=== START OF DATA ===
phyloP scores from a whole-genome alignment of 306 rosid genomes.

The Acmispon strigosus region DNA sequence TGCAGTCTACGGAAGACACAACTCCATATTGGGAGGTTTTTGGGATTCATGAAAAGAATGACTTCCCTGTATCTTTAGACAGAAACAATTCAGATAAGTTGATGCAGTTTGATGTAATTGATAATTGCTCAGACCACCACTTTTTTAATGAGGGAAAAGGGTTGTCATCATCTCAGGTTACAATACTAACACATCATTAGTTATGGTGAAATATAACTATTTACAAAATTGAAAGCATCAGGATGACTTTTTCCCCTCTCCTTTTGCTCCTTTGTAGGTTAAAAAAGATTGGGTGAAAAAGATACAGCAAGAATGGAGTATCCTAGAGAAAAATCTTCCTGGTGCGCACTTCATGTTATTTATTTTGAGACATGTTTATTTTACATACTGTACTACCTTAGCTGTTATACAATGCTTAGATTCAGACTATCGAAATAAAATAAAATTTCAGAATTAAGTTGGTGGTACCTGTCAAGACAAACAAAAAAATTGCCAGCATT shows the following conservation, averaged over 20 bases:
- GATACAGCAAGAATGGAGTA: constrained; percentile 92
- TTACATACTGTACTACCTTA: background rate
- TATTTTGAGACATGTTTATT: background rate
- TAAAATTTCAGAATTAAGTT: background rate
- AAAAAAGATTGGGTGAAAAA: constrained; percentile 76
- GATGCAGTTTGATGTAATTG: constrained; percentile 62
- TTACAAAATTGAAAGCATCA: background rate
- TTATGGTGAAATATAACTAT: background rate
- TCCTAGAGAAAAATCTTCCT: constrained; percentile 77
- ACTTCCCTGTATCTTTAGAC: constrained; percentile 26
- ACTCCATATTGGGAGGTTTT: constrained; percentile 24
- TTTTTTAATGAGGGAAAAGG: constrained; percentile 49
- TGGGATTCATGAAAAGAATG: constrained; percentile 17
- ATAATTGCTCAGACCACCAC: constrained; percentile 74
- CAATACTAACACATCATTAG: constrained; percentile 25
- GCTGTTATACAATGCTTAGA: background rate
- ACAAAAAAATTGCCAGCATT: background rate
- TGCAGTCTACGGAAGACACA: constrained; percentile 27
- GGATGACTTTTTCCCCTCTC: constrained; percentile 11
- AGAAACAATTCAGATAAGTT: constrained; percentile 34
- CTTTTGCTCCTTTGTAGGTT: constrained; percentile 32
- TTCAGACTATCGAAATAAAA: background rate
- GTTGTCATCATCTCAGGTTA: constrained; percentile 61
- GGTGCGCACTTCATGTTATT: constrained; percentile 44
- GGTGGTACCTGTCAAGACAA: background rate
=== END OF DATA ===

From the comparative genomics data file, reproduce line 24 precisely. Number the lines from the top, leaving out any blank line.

- TTCAGACTATCGAAATAAAA: background rate